+------- and, now, add 2nd (on 6th)

  3rd fret

     D        D           G6       G6        rpt

pick V  ^  V  ^  V  ^     V  ^  V  ^  V  ^







fingering (changes)

     2         2          0  0     0 

     3         3          3  3     3 

     1         1          0  0     0 

     0         x          0  0     0 

     x         4          0  1     1

     x         x          x  x     x

On the second time through, the left channel guitar plays without the

"hammer-on" as shown below (the right channel guitar plays as above):

  3rd fret

     D        D           G6       G6







pick V  ^  V  ^  V  ^     V  ^  V  ^  V  ^

fingering (changes)

     2         2          0        0

     3         3          3        3

     1         1          0        0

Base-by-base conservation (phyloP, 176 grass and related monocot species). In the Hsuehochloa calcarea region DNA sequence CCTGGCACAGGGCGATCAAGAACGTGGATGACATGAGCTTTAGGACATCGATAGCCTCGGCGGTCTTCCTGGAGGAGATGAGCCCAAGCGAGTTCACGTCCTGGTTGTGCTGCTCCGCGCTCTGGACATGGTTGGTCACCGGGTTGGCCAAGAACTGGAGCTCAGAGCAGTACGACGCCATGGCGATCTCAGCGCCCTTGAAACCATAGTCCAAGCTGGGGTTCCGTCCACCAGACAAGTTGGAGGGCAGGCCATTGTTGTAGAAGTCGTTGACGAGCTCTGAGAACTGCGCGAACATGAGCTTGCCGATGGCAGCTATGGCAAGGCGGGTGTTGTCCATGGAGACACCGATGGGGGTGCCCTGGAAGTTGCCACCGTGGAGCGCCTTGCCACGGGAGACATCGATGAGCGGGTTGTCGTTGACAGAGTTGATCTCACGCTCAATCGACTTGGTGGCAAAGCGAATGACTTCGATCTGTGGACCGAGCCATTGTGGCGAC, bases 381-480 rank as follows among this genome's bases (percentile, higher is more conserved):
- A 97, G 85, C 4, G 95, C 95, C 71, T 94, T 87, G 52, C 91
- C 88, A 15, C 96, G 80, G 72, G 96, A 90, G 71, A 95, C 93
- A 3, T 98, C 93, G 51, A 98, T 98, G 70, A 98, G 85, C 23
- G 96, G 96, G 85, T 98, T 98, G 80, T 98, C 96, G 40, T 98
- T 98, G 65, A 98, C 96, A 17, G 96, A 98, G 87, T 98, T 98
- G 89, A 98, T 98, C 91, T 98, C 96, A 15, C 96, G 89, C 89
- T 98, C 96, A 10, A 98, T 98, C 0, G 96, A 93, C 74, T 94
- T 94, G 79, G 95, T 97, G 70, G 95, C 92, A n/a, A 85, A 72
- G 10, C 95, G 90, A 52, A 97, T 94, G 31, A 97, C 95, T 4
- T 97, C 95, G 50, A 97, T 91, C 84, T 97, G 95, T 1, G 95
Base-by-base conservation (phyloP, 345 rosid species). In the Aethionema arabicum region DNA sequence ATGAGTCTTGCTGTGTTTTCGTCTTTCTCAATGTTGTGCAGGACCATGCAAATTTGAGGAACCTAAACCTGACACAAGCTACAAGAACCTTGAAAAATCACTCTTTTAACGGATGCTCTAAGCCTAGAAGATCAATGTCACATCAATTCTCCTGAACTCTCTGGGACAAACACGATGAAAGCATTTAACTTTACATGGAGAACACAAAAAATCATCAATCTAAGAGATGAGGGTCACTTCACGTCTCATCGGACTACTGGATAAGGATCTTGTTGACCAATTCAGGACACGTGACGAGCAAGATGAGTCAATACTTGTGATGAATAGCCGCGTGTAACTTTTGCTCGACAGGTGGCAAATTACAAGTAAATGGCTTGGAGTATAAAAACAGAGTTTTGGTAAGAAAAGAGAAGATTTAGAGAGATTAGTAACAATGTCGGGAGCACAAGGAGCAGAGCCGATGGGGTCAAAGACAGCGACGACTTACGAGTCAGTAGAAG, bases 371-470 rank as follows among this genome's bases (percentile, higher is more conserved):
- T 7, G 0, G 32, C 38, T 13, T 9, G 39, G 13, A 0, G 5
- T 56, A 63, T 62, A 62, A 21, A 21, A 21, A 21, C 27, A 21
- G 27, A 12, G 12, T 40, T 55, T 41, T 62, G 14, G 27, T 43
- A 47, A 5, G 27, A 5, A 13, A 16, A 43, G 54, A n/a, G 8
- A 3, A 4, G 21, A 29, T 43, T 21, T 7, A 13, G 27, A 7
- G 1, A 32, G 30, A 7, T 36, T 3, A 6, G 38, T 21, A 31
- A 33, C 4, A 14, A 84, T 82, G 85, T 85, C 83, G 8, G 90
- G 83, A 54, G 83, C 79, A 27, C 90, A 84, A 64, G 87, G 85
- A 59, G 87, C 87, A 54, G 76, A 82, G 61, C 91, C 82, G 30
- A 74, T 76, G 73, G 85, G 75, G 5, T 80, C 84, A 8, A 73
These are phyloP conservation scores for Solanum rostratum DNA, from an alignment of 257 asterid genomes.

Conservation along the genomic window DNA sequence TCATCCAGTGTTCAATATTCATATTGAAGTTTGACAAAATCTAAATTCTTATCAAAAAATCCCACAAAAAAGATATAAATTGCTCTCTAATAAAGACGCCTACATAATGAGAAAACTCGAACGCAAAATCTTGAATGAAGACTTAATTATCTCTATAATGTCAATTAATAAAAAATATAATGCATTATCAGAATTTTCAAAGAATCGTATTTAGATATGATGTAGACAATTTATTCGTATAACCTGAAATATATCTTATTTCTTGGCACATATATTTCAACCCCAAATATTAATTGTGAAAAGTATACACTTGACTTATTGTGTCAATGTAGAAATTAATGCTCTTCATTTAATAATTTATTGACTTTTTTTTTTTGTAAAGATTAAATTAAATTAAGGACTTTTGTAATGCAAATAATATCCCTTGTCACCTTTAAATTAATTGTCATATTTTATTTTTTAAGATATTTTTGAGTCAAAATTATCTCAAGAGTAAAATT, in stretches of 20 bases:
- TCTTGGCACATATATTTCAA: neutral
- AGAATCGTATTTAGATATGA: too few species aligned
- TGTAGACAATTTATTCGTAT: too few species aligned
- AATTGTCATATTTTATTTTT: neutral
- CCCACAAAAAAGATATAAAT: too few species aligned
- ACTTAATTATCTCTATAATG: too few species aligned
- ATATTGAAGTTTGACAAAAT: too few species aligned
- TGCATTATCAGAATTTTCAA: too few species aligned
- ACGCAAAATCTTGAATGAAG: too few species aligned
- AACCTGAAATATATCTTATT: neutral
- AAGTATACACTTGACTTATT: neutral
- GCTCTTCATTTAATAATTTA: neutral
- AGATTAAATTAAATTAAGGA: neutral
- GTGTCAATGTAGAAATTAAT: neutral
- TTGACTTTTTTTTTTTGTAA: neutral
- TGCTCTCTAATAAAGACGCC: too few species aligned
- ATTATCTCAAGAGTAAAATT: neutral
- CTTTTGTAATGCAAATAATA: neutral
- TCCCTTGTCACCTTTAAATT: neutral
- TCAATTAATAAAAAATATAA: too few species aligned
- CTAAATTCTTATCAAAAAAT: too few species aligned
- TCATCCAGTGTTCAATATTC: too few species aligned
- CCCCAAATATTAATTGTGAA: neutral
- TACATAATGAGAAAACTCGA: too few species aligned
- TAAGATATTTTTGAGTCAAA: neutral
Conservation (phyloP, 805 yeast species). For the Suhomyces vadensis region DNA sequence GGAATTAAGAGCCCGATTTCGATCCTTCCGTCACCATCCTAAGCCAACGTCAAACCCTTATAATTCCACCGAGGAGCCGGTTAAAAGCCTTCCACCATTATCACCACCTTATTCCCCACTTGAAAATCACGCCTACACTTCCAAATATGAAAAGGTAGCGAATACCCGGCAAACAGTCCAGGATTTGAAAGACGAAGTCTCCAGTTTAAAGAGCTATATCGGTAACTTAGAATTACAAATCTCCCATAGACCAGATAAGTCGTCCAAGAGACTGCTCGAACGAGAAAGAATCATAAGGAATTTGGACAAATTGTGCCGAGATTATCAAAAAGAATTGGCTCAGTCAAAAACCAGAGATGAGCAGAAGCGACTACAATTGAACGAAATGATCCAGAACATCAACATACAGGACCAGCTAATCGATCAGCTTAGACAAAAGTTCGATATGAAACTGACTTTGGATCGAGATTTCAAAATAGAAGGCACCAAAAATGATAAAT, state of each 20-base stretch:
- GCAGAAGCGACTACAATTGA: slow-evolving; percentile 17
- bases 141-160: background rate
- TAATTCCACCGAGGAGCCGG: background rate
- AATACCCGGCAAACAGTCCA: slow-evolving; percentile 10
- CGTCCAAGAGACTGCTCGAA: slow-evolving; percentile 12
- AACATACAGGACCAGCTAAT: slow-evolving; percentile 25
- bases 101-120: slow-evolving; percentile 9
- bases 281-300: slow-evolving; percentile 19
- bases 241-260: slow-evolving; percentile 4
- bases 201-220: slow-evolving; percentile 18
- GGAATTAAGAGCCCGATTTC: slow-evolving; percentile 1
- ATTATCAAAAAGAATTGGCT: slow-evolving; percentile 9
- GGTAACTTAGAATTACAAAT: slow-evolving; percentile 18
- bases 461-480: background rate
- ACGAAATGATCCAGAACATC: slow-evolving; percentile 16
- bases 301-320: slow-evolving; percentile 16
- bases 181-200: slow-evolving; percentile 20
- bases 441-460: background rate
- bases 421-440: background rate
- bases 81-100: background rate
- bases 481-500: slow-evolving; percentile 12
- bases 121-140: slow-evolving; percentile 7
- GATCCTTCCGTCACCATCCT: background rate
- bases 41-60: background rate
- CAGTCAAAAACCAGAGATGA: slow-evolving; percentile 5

0         x          0        0

     x         4          1        1

     x         x          x        x

NB fret postions are relative to capo at 3rd fret

    (i.e. 0 = 3rd fret open)

V is downpick (low strings towards high)

^ is up pick (high strings back towards low)

h is no picking (let hammer-on sound)

D means a chord with the fingering as shown:













and G6 means a chord with the the fingering as shown:













3. Fingering.

I've derived this fingering by watching Anderson through binoculars at

a concert and watching his general technique on a few videos.  I find

that this fingering definitely gives a more natural Tull-like sound to

the incidentals (the ones which sound like hammer-ons).

The first bar is fairly straight-forward, standard D fingering. Pinky

(4th) on 5th string 3rd fret.  Let all notes ring until you change to

a new position.

The second bar starts with a "walk" into the G6 chord.  Anderson

anchors his left hand with the third finger on the third fret of the

second string.  He uses this finger as a pivot when switching between

the D and the G6 chords.  To make the switch, he lifts up the first

and second fingers from the D chord, leaving the third finger in

place.  The open fifth string is down-picked on the first beat.  Then,

on the second beat, he places the first finger into position (2nd fret